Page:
As I take the next step in this interesting journey through 2012, each day I find myself revising my New Year’s Resolutions. 50 Less By 50 is still a priority, in fact, even more so since exercise and healthy eating reduce one’s risks. But, if I don’t quite make it by my birthday, or if I just need to allow myself some time to rest, I’m going to give myself permission to do it.
Two days after my surgery, I was on my bike. Of course, it was inside on a trainer. I made it two miles, in just under 10 minutes before I just couldn’t go any further. Two days before my surgery, I’d completed a ride that logged me almost 40 miles for the week. Yeah. This thing is really messing with my workout plans and my riding goals.
I just have to let that be alright for now.
I am going to make it.
How does one look back on a year such as mine? Three years ago, I ventured out into one of the scariest places I think I’ve ever been. Post divorce, 40-something, straddled with debt that wasn’t all mine, looking forward to fewer years to earn back the losses than I had behind me. While many would say I look good for my age, the fact that they had to add the phrase “for my age” said it all. I was divorced, single with more children than most, struggling to avoid bankruptcy, and wondering how I was going to pay the bills and put food on the table. I was frightened. I was destitute. I was humiliated and ashamed. I was alone. To make things better, I blew an engine on one car, and dropped the rear differential out of another. I had no credit, no cash, no clue what an engine or a rear differential was, and nowhere to turn. I was terrified. I wondered, often, how and if I was going to survive. But wait, there’s more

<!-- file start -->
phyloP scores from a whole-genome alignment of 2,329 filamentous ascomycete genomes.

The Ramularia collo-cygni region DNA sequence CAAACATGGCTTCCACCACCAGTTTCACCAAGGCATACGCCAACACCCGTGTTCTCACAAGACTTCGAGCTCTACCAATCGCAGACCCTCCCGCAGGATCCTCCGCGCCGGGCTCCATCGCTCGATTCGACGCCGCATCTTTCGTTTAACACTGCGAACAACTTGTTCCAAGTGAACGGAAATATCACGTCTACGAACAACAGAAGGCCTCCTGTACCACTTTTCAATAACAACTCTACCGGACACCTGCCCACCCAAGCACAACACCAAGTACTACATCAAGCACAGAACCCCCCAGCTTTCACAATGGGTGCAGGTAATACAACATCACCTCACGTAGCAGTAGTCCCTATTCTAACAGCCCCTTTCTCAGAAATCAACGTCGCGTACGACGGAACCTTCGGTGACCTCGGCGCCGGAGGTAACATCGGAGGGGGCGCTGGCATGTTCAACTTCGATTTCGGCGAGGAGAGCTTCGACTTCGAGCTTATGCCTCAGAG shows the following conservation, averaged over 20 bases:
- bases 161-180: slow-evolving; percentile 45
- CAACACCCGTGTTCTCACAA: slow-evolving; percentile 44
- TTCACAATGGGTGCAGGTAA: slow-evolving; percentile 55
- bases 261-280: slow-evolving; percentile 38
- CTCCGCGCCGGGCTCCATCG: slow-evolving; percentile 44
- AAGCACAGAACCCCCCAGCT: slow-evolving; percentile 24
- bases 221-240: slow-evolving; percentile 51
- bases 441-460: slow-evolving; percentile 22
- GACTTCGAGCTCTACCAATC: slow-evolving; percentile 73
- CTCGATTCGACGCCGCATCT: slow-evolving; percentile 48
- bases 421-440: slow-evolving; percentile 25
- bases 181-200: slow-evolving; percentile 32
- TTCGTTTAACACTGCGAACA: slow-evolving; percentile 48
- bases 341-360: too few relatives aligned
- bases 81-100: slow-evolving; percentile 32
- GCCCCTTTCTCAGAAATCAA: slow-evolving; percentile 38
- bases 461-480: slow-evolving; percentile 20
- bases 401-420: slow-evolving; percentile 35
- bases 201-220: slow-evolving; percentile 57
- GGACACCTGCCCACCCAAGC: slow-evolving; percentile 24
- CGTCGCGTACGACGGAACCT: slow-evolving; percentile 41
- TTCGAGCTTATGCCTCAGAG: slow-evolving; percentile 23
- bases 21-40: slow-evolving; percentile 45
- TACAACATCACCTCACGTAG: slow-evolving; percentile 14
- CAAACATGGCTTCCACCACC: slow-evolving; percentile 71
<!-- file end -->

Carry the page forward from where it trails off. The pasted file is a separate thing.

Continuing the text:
It’s a relationship that started out slowly, cautiously, but has really taken off. I think I’m in love. Not with just one guy, or even two, but three. It could even be four. I am getting to know the guys at my favorite bike shop on a first name basis. I’ve now met the owner, and two of the primary bike mechanics. In my New Biker Chick World, these are definitely the people to know. After all, I’m riding some fairly long distances, sometimes alone, and the idea of having some sort of avoidable mishap 20 miles away from home where I have to hike back with my wheels slung over my shoulder simply doesn’t appeal to me. Knowledge is power and these men have what I need.
It goes way back. Funny how that is, isn’t it? The stories we begin in the present often have their origins in the past. For me, this story begins way back, as a teenager, still living at home. I can still hear my mother saying the words that she said all during my high school years. Her mantra was, “You need to develop your own interests. You need to decide what you like. Stop creating your interests based upon the person you are dating at the time. Figure out what it is you like and what you are about first.”
Well, we all know how well teenage daughters listen to their mothers. I was no different. I figured I had a better read on the world than my mother did. As a young, optimistic, overly confident and naive individual, I figured I could do better than she had. Why listen to my parents? But wait, there’s more